Buying a house is exciting. Moving to it? Not so much!
Of course, hiring a professional mover to schlep your belongings from your old home to your new abode can make things a whole lot easier. Choosing the right mover, though, will require some careful vetting.
While you probably know to ask certain questions—like the cost of moving and what COVID-19 precautions the mover has in place—there’s a lot more you can cover that could help you avoid some chaos-inducing curveballs down the road.
To help you find the right movers, here’s everything you should ask upfront before hiring them for the job.
- Do you offer in-person estimates?
Though you can obtain a moving estimate over the phone or online, getting an in-person estimate is the way to go, says Scott Michael, president and CEO of the American Moving and Storage Association.
“Doing it in person ensures that the mover will see all the items that need to be shipped, and can identify any complications in advance,” Michael says. “For instance, if there are low-hanging tree branches that would prevent the moving truck from being able to pull up to your house, that’s something you want to know ahead of time.”
- Is there anything you will not move?
Some movers refuse to move certain things, warns Lindsey Schaibly, moving services director at Two Men and a Truck, a franchised moving company based in Lansing, MI.
For example, a moving company may not be willing to transport plants, fragile family heirlooms, or other valuables if it believes the risk of losing or damaging such precious belongings is too great.
- What kind of liability coverage does your company provide?
Under federal law, most moving companies are required to provide released value protection, or “basic coverage,” where the company is responsible for 30 cents per pound per item for an in-state move, or 60 cents for an interstate move, for any items damaged during the move.
Many moving companies, though, enable customers to purchase “full-value protection”—an insurance policy that offers extra protection. Here’s how it works: If any of your articles are lost, destroyed, or damaged during the move, full-value protection requires the moving company to either have the item repaired so that it’s in the same condition as it was before being damaged, replace it with something similar, or give you cash to replace it.
If you want to purchase full-value protection but a mover doesn’t offer it, you can buy an insurance policy from a third party.
- Is your crew covered by workers’ compensation?
Reputable moving companies carry workers’ compensation—a form of insurance that pays for medical expenses and lost wages if employees are injured on the job. If you hire a mover that doesn’t offer workers’ compensation, you could be held responsible if an accident occurs during the move.
- Do you disassemble and reassemble furniture?
Large pieces of furniture—such as bed frames, couches, and dining tables—often have to be dismantled before they can be moved safely through doorways, hallways, and stairs. Many movers will disassemble and reassemble furniture for you, but some won’t—especially when asked to put together antique furniture without an instruction manual—so make sure you know which services the moving company offers.
- Will you—or a third party—be delivering my items?
While many moving companies have their own movers do the packing and driving, some movers act only as brokers and subcontract their services to a third party. The issue there is that some moving contractors are more experienced than others.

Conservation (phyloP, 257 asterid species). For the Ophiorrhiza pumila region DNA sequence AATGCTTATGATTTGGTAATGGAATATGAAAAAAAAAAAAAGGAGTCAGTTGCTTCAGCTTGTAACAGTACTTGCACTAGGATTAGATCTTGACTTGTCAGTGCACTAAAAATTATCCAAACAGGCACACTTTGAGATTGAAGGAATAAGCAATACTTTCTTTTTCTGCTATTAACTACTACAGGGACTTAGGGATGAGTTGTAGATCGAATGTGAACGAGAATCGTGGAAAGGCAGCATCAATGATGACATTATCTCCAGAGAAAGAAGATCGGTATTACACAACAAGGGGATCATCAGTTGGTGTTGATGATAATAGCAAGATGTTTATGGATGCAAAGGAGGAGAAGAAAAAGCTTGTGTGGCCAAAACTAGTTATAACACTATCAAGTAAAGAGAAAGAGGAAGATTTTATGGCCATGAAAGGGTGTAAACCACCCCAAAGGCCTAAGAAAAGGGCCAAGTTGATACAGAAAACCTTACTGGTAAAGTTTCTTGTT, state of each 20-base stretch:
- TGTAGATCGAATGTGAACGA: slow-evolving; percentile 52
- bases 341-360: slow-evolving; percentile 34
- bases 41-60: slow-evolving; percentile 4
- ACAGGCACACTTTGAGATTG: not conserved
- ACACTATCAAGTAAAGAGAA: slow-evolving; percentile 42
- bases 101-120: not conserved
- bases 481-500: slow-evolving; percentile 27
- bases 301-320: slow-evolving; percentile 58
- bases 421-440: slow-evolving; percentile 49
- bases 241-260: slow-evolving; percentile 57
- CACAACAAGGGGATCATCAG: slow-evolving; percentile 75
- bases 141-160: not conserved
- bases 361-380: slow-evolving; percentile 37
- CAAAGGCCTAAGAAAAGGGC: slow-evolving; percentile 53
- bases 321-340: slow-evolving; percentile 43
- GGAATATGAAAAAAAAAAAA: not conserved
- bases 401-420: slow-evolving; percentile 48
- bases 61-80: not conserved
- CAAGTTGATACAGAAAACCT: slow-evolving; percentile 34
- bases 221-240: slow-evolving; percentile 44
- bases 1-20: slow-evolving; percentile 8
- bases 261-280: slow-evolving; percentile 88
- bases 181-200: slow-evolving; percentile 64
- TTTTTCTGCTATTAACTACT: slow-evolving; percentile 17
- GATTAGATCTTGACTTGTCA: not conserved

If a moving company says it will be outsourcing the loading, transporting, or unloading of your items, make sure the contractor has a qualified team of moving professionals that is up to the task. Some moving companies will even let you meet the actual movers face to face before the big day.
- If I pack my own belongings, are there any restrictions on the type of boxes I can use?
Packing stuff up yourself can help you trim your moving costs, but some movers require self-packers to use particular types of boxes or packing materials.
For instance, a moving company may require you to protect items by covering them in protective material instead of towels.
Pro tip: “Boxes and protective material like Bubble Wrap and newsprint are the most effective means of carrying, transporting, and protecting one’s personal items,” says Aaron Steed, CEO and founder of Meathead Movers in California.
- Can you guarantee my delivery date?
If you’re planning an interstate or cross-country move, certain movers will offer to deliver on a particular day, whereas others may promise to deliver only within a two- or three-day window. The latter can help lower costs, but if you need your stuff by a certain deadline, make sure your movers can accommodate your schedule.
- How much will it cost—and are there extra fees I should know about?
Moving costs can vary significantly. You can get an instant estimate for your move using Realtor.com’s moving cost calculator, which will give you a ballpark figure on the cost of your move based on the number of rooms you have, how far you’re moving, and other variables.
Brace yourself for some surprises. For one, the average cost of a local household move is $1,250, according to Moving.com. That number climbs to a whopping $4,890 for a long-distance move, based on an average weight of 7,500 pounds and an average distance of 1,000 miles.
Still, every moving company has its own way of evaluating the cost of a move—and some movers will offer significantly lower estimates but bake in hidden fees (e.g., fuel charge, stairs charge, or even heavy-item charge).
- Do you offer any discounts or promotions?
This question may seem like a no-brainer, but many consumers forget to ask it, Michael says. Some moving companies offer discounts to AAA members, veterans, or customers who are willing to pay in all cash, so don’t leave free money on the table.
Information provided by: Realtor.com